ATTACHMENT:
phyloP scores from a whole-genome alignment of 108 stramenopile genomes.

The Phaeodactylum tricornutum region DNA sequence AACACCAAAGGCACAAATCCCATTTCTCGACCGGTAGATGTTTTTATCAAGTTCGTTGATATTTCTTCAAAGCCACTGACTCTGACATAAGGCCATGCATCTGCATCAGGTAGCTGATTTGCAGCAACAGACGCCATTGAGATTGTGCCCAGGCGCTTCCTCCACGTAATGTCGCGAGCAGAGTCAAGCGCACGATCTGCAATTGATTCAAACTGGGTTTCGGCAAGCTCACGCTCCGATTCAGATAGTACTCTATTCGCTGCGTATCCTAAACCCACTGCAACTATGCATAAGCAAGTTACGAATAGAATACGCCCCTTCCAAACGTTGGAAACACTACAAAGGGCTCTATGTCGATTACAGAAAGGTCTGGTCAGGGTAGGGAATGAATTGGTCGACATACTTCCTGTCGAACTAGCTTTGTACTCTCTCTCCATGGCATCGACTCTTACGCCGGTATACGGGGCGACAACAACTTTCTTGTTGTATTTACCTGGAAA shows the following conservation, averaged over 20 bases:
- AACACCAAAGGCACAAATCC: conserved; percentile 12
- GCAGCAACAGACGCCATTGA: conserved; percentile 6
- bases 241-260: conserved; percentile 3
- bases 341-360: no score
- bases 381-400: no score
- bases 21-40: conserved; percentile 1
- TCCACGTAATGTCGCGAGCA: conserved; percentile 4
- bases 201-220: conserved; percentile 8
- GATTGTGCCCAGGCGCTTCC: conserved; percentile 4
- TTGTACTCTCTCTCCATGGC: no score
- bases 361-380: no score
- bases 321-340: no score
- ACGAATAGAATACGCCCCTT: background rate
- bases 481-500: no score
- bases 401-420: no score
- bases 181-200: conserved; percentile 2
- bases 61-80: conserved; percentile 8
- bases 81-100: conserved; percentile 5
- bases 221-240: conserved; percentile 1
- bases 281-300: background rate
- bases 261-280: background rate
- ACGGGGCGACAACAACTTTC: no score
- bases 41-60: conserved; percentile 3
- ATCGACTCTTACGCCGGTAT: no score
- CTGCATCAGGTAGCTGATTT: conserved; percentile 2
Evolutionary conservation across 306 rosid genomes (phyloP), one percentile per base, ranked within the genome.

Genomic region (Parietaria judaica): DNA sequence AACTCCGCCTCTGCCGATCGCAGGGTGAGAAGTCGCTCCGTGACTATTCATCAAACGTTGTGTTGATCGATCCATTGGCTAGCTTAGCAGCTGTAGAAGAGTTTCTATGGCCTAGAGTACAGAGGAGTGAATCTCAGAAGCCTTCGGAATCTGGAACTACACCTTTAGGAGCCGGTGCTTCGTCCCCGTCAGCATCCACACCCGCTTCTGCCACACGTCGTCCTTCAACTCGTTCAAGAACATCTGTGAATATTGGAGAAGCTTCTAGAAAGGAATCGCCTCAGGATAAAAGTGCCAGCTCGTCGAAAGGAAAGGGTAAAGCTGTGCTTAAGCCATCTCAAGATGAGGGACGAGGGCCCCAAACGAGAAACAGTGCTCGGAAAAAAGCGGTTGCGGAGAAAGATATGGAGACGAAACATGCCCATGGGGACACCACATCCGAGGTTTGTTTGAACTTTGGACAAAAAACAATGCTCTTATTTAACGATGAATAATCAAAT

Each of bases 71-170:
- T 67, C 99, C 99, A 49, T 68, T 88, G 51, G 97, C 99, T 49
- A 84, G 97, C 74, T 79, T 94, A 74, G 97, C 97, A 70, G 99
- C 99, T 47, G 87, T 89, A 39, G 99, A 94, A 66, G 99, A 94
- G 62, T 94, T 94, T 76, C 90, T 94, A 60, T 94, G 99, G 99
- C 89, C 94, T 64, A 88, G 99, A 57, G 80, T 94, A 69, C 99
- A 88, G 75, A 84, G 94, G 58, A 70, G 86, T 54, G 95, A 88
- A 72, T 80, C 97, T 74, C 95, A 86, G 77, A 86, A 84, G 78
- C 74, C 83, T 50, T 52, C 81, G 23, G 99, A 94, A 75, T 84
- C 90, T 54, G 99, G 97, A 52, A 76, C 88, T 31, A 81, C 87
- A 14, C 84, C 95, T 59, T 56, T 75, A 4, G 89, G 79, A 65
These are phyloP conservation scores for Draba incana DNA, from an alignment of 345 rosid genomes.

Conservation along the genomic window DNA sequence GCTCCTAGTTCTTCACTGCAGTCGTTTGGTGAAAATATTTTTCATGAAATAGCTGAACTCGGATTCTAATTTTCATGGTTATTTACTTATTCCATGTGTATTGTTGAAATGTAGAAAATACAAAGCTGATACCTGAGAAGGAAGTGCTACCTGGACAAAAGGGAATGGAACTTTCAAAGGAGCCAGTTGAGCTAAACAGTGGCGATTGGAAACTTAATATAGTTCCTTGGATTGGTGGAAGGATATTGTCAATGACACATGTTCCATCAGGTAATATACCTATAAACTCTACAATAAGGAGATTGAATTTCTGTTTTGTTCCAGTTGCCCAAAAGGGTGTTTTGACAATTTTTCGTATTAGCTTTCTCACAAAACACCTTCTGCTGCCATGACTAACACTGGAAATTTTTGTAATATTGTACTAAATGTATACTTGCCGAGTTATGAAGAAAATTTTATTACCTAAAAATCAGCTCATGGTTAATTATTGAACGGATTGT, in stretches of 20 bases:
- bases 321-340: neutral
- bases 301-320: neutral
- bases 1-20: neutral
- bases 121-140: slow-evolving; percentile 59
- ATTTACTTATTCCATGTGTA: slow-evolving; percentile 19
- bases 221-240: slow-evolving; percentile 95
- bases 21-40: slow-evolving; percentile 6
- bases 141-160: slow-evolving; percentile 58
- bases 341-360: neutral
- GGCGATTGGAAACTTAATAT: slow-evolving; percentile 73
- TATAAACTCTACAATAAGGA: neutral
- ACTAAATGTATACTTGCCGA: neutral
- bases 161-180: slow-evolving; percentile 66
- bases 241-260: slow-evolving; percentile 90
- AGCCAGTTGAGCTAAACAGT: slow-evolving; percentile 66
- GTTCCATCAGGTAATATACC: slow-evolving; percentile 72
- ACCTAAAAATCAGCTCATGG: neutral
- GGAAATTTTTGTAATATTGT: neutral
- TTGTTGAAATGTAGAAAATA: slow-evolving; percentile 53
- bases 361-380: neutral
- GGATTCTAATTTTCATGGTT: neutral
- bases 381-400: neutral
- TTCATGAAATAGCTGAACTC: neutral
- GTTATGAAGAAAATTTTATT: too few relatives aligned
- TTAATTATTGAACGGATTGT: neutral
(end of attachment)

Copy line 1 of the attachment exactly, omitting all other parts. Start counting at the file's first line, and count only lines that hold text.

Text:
phyloP scores from a whole-genome alignment of 108 stramenopile genomes.